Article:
Global roadmap to insect recovery

Dozens of researchers from around the globe have united to create a comprehensive roadmap for insect conservation and recovery, including pesticide reduction, threatened species conservation and citizen science initiatives.

Some of the threats facing these small yet vital critters, such as pesticides, habitat loss and climate change, have been known for years, yet efforts to address them have been scant at best.

The international call to action, published in the journal Nature Ecology & Evolution, was motivated by escalating revelations about human impacts on insect abundance and diversity, alongside fears of an insect apocalypse.

“Even more alarmingly,” says Australian co-author Lizzy Lowe from Macquarie University, “the vast majority of insect systems are not well studied, so the [full] impacts that our actions are having are unknown.

“Because insects are so vital for healthy ecosystems, it’s essential to know what is impacting their populations and how we can work towards sustainable, biodiverse insect populations into the future.”

Some of the critical ecosystem services insects provide include pollination, pest and weed control, water purification, breaking down organic matter and nutrient recycling.

Bees have been singled out as the most important living beings on Earth, necessary for pollinating 70% or more of food crops and enabling plants to reproduce that in turn feed fauna – yet up to 90% have disappeared, putting many species at risk of extinction.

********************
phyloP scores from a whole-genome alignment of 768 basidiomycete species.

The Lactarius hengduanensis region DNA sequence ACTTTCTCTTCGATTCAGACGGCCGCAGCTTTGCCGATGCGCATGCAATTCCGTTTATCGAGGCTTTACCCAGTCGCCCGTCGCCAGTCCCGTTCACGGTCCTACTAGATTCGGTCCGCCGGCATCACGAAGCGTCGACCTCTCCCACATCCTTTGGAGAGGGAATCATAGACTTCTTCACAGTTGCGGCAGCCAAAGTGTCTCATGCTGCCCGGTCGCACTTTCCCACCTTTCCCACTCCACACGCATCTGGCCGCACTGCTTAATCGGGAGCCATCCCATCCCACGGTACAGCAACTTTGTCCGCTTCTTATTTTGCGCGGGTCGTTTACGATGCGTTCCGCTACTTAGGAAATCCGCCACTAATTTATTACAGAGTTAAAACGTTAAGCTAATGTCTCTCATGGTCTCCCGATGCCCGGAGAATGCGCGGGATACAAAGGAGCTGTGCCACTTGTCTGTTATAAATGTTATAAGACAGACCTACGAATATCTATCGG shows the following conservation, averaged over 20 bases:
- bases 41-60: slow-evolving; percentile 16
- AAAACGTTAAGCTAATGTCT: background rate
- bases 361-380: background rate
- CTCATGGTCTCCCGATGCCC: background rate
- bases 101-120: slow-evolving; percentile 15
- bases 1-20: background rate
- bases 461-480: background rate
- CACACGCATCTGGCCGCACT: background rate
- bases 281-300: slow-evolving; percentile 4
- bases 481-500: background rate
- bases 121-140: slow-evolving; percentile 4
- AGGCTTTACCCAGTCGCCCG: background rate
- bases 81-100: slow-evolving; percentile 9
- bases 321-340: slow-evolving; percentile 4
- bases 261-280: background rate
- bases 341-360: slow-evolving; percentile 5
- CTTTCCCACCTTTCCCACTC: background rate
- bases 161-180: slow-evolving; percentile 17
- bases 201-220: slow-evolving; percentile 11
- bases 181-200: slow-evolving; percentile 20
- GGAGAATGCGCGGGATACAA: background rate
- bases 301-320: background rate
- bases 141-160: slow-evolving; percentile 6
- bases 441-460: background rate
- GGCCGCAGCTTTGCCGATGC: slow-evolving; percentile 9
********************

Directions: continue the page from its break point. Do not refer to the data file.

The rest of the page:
The roadmap advocates immediate, mid- and long-term actions.

Immediate actions comprise a cluster of eight “no regret” solutions that will benefit society and biodiversity either way; they encompass insect-friendly practices in habitat management and urban growth that are “effective, locally relevant and economically sound”.

Agricultural measures – possibly the most important – include replacing pesticides and fertilisers with ecological alternatives, diversifying crops, integrating natural systems to create micro-habitats and providing incentives for insect-friendly farming.

Funding education and outreach programs will help facilitate these measures, tailored to farmers and land managers, as well as to decision makers and the general public. Such programs could also breed a new generation of citizen scientists and insect conservationists.

Improving restoration and conservation programs is earmarked, particularly for vulnerable species, as well as reducing invasive species, harmful imports and light, water and noise pollution.

To inform these actions in the mid-term, funding for research and taxonomy training is needed to forage through insect collections, identify new species, prioritise and list vulnerable, threatened and endangered groups and tackle key threats to biodiversity.

In the longer term, the roadmap includes the need for public-private partnerships to help protect and create insect habitats and manage threats. A global monitoring program is recommended under an existing body such as the United Nations or International Union for Conservation of Nature.

We can also draw inspiration from existing initiatives. For instance, Germany has dedicated funds to tackle declining insect populations, and the EU recently banned a bee harming pesticide.

The UK is very good at insect conservation, says Lowe, pointing to a comprehensive Buglife campaign.

Australia needs such an initiative to promote a coordinated response to conservation, she adds, where many species are not even identified, let alone registered on the threatened species list – not to mention the impact of recent bushfires.

“We hope that bringing all of the factors in the road map together will guide individuals, businesses and governments in how to conserve insects now and into the future.”

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